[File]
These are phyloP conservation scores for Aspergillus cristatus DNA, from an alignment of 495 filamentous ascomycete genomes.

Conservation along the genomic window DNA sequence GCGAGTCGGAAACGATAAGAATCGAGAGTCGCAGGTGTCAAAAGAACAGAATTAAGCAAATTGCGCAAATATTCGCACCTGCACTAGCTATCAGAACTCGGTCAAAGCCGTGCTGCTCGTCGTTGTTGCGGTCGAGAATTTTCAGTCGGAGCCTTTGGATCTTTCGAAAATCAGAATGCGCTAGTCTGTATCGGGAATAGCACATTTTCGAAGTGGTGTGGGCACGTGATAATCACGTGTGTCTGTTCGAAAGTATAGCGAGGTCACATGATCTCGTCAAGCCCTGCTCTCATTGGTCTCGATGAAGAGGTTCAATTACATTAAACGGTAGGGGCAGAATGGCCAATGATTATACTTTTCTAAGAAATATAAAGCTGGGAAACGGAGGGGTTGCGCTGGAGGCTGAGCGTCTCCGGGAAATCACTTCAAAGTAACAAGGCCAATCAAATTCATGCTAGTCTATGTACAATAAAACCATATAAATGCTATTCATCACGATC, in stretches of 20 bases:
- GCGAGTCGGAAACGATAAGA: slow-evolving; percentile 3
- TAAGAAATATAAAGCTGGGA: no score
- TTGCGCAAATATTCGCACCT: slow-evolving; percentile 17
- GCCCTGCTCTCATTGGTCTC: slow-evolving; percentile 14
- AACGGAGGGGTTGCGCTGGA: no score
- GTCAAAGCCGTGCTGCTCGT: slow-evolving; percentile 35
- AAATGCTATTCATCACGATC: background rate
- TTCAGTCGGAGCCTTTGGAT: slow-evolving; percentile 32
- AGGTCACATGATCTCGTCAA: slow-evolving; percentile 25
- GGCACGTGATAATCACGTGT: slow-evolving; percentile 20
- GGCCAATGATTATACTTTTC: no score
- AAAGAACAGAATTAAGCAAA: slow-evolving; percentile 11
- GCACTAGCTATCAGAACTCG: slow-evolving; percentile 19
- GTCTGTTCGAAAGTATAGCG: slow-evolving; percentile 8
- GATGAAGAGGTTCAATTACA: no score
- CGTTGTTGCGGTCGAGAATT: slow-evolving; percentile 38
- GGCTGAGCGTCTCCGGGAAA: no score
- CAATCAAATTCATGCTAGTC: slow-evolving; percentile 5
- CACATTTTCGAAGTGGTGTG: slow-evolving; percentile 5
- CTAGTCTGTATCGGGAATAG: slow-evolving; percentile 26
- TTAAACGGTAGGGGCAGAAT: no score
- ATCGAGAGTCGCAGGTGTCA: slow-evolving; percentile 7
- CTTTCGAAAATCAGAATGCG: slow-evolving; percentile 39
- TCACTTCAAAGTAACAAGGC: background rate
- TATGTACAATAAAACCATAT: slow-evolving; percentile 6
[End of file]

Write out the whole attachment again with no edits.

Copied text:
These are phyloP conservation scores for Aspergillus cristatus DNA, from an alignment of 495 filamentous ascomycete genomes.

Conservation along the genomic window DNA sequence GCGAGTCGGAAACGATAAGAATCGAGAGTCGCAGGTGTCAAAAGAACAGAATTAAGCAAATTGCGCAAATATTCGCACCTGCACTAGCTATCAGAACTCGGTCAAAGCCGTGCTGCTCGTCGTTGTTGCGGTCGAGAATTTTCAGTCGGAGCCTTTGGATCTTTCGAAAATCAGAATGCGCTAGTCTGTATCGGGAATAGCACATTTTCGAAGTGGTGTGGGCACGTGATAATCACGTGTGTCTGTTCGAAAGTATAGCGAGGTCACATGATCTCGTCAAGCCCTGCTCTCATTGGTCTCGATGAAGAGGTTCAATTACATTAAACGGTAGGGGCAGAATGGCCAATGATTATACTTTTCTAAGAAATATAAAGCTGGGAAACGGAGGGGTTGCGCTGGAGGCTGAGCGTCTCCGGGAAATCACTTCAAAGTAACAAGGCCAATCAAATTCATGCTAGTCTATGTACAATAAAACCATATAAATGCTATTCATCACGATC, in stretches of 20 bases:
- GCGAGTCGGAAACGATAAGA: slow-evolving; percentile 3
- TAAGAAATATAAAGCTGGGA: no score
- TTGCGCAAATATTCGCACCT: slow-evolving; percentile 17
- GCCCTGCTCTCATTGGTCTC: slow-evolving; percentile 14
- AACGGAGGGGTTGCGCTGGA: no score
- GTCAAAGCCGTGCTGCTCGT: slow-evolving; percentile 35
- AAATGCTATTCATCACGATC: background rate
- TTCAGTCGGAGCCTTTGGAT: slow-evolving; percentile 32
- AGGTCACATGATCTCGTCAA: slow-evolving; percentile 25
- GGCACGTGATAATCACGTGT: slow-evolving; percentile 20
- GGCCAATGATTATACTTTTC: no score
- AAAGAACAGAATTAAGCAAA: slow-evolving; percentile 11
- GCACTAGCTATCAGAACTCG: slow-evolving; percentile 19
- GTCTGTTCGAAAGTATAGCG: slow-evolving; percentile 8
- GATGAAGAGGTTCAATTACA: no score
- CGTTGTTGCGGTCGAGAATT: slow-evolving; percentile 38
- GGCTGAGCGTCTCCGGGAAA: no score
- CAATCAAATTCATGCTAGTC: slow-evolving; percentile 5
- CACATTTTCGAAGTGGTGTG: slow-evolving; percentile 5
- CTAGTCTGTATCGGGAATAG: slow-evolving; percentile 26
- TTAAACGGTAGGGGCAGAAT: no score
- ATCGAGAGTCGCAGGTGTCA: slow-evolving; percentile 7
- CTTTCGAAAATCAGAATGCG: slow-evolving; percentile 39
- TCACTTCAAAGTAACAAGGC: background rate
- TATGTACAATAAAACCATAT: slow-evolving; percentile 6